A guiding star of hope to readers who have lost a loved one and a stellar map that values Indigenous knowledge.

THE FOREVER SKY

Two young boys observing the night sky remember their relatives who have passed away.

After grandmother Nooko’s passing, Uncle tells stories to Niigaanii that help explain where she has gone in the hope that he will “feel less sad.” While watching the sky one fall evening, Niigaanii shares some of these lessons with his younger brother, Bineshiinh, the most important of which is that Nooko’s spirit lives on in the stars. As the boys continue to gaze at the “Forever Sky,” they see “the stars form shapes”—constellations significant to Ojibwe people—and they see the Milky Way, or the Path of Souls, that leads to the spirit world. But the dancing lights they encounter on a “very special night” bring an even better surprise. Peacock (Fond du Lac Band of Lake Superior Anishinaabe Ojibwe) spins prose that feels both traditional and contemporary, providing a mirror for Indigenous readers raised among similar stories. Yet those unfamiliar with the Ojibwe cosmos will connect as well. Although rendered in a style all her own, astrophysicist/artist Lee’s (Lakota-Sioux) colorful, richly detailed illustrations recall the X-ray pictograph inspirations, elongated figures, and genre-content popularized by other Native American/First Nations painters. Astute readers will also notice the young brothers appear to wear shorts in some of the images, reinforcing present-day significance.

A guiding star of hope to readers who have lost a loved one and a stellar map that values Indigenous knowledge. (glossary) (Picture book. 3-7)

Pub Date: April 1, 2019

ISBN: 978-1-68134-098-2

Page Count: 32

Publisher: Minnesota Historical Society Press

Review Posted Online: April 14, 2019

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DONOVAN'S BIG DAY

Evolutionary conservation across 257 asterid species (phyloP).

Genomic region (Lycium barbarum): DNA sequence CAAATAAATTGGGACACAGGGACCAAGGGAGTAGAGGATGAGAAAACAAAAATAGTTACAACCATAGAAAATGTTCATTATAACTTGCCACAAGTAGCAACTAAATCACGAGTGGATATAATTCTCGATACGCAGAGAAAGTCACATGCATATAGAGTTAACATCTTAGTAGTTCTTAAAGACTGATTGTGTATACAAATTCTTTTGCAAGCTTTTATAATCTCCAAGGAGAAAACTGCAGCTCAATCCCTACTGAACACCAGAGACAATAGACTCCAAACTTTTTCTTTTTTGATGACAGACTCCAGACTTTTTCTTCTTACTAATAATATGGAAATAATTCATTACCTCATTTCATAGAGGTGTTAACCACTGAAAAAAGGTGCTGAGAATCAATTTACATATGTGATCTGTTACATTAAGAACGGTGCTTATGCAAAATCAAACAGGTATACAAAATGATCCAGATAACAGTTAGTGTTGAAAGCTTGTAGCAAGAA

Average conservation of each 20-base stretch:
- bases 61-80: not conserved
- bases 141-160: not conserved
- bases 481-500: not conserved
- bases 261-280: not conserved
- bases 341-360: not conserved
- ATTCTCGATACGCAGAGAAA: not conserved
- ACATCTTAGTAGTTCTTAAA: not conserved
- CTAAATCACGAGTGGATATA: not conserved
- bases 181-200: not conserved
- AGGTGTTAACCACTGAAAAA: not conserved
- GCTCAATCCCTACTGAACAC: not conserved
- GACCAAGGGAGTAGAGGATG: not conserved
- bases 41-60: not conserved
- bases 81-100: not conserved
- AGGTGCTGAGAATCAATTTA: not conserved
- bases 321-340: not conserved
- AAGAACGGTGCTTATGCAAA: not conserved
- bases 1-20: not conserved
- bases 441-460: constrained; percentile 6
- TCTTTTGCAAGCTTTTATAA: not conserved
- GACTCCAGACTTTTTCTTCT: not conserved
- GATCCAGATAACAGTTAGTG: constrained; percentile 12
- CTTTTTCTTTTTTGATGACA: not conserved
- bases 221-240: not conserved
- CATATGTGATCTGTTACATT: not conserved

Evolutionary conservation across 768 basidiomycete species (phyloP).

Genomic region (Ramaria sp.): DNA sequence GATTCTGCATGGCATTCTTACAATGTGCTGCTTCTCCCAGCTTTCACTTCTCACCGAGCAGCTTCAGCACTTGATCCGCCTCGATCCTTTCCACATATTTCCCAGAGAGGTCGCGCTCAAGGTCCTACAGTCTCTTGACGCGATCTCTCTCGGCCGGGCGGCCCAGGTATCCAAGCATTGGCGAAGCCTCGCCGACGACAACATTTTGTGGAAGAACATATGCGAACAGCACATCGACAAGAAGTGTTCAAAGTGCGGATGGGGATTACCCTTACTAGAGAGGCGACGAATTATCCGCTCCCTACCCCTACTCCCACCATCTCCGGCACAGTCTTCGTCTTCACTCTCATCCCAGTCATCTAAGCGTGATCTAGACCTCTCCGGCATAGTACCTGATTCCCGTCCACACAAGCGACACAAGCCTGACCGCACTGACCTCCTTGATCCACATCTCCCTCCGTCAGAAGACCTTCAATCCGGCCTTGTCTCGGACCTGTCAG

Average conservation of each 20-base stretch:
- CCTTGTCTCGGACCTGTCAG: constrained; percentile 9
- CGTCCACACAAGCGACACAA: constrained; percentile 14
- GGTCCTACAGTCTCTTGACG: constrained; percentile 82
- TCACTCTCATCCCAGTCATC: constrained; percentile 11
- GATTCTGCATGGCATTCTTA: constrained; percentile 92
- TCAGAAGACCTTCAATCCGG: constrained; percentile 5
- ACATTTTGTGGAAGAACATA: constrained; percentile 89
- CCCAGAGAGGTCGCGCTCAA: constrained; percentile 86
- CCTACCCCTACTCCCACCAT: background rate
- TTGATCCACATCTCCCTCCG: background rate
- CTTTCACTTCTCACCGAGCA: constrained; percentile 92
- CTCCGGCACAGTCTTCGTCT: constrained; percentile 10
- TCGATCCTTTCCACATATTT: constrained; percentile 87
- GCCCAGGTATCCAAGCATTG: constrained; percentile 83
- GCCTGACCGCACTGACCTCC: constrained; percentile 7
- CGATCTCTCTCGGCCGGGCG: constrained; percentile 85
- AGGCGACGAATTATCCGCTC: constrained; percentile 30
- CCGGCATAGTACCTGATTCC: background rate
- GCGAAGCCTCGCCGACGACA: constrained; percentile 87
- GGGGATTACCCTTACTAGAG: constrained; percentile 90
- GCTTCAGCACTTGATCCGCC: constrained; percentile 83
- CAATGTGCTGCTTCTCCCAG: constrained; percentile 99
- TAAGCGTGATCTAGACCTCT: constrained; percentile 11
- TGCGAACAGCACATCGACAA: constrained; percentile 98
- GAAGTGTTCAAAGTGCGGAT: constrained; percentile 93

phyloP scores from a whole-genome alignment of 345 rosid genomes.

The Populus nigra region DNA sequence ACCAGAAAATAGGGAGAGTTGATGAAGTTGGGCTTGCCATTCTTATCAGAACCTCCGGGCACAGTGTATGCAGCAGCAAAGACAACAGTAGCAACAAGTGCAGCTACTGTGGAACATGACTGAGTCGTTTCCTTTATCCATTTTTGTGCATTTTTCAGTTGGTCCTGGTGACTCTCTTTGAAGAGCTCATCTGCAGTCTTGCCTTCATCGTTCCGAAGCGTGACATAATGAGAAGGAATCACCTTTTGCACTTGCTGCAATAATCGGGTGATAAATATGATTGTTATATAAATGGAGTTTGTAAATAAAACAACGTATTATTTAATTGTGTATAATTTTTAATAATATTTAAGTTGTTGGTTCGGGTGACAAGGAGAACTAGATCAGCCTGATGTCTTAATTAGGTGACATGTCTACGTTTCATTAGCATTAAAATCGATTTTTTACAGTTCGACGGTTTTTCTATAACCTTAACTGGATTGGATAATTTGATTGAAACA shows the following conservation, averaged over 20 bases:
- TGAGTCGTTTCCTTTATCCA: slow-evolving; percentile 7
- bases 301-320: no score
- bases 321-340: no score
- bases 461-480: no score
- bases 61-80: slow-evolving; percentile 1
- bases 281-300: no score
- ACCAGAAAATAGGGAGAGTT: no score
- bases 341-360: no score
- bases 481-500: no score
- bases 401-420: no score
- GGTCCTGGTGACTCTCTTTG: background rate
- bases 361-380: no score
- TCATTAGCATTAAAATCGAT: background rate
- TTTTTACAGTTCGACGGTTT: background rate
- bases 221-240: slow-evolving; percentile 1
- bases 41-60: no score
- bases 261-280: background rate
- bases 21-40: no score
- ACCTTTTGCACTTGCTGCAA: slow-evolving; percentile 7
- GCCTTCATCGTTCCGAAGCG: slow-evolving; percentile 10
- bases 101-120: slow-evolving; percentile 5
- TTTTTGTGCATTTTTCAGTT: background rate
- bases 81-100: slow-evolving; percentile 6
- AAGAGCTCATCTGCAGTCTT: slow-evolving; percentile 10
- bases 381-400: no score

It may be his mothers’ wedding day, but it’s Donovan’s big day in Newman’s (Heather Has Two Mommies, 1989, etc.) latest picture book about queer family life. Centered on the child’s experience and refreshingly eschewing reference to controversy, the book emerges as a celebration of not only Mommy’s and Mama’s mutual love but progress toward equal marriage rights for same-sex couples. Readers, however, don't know immediately know why it is “a very BIG day” for Donovan or what the “very BIG job” is that he has to do. In his affectionate, humorous gouache paintings with digital finish, Dutton cleverly includes clues in the form of family pictures in an earlier spread set inside their home, and then a later spread shows Donovan in a suit and placing a “little white satin box that Aunt Jennifer gave him” into his pocket, hinting toward his role as ring bearer. But it’s not until the third-to-last spread that he stands with his parents and hands “one shiny gold ring to Mommy [and] one shiny gold ring to Mama.” He, of course, gets to kiss the brides on the last page, lending a happily-ever-after sensibility to the end of this story about a family's new beginning. (Picture book. 3-6)

Pub Date: April 26, 2011

ISBN: 978-1-58246-332-2

Page Count: 32

Publisher: Tricycle

Review Posted Online: March 2, 2011

Kirkus Reviews Issue: March 1, 2011

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A quiet, thought-provoking story of environmental change and the power humans have to slow it.

THE OLD BOAT

A multigenerational tale of a boat’s life with a Black family, written by two brothers who loved similar boats.

In the opening spread, a smiling, brown-skinned adult dangles a line from the back of a green-and-white boat while a boy peers eagerly over the side at the sea life. The text never describes years passing, but each page turn reveals the boy’s aging, more urban development on the shore, increasing water pollution, marine-life changes (sea jellies abound on one page), and shifting water levels. Eventually, the boy, now a teenager, steers the boat, and as an adult, he fishes alone but must go farther and farther out to sea to make his catch. One day, the man loses his way, capsizes in a storm, and washes up on a small bay island, with the overturned, sunken boat just offshore. Now a “new sailor” cleans up the land and water with others’ help. The physical similarities between the shipwrecked sailor and the “new sailor” suggest that this is not a new person but one whose near-death experience has led to an epiphany that changes his relationship to water. As the decaying boat becomes a new marine habitat, the sailor teaches the next generation (a child with hair in two Afro puffs) to fish. Focusing primarily on the sea, the book’s earth-toned illustrations, created with hundreds of stamps, carry the compelling plot.

A quiet, thought-provoking story of environmental change and the power humans have to slow it. (Picture book. 4-7)

Pub Date: March 2, 2021

ISBN: 978-1-324-00517-9

Page Count: 56

Publisher: Norton Young Readers

Review Posted Online: Dec. 25, 2020

Kirkus Reviews Issue: Jan. 15, 2021

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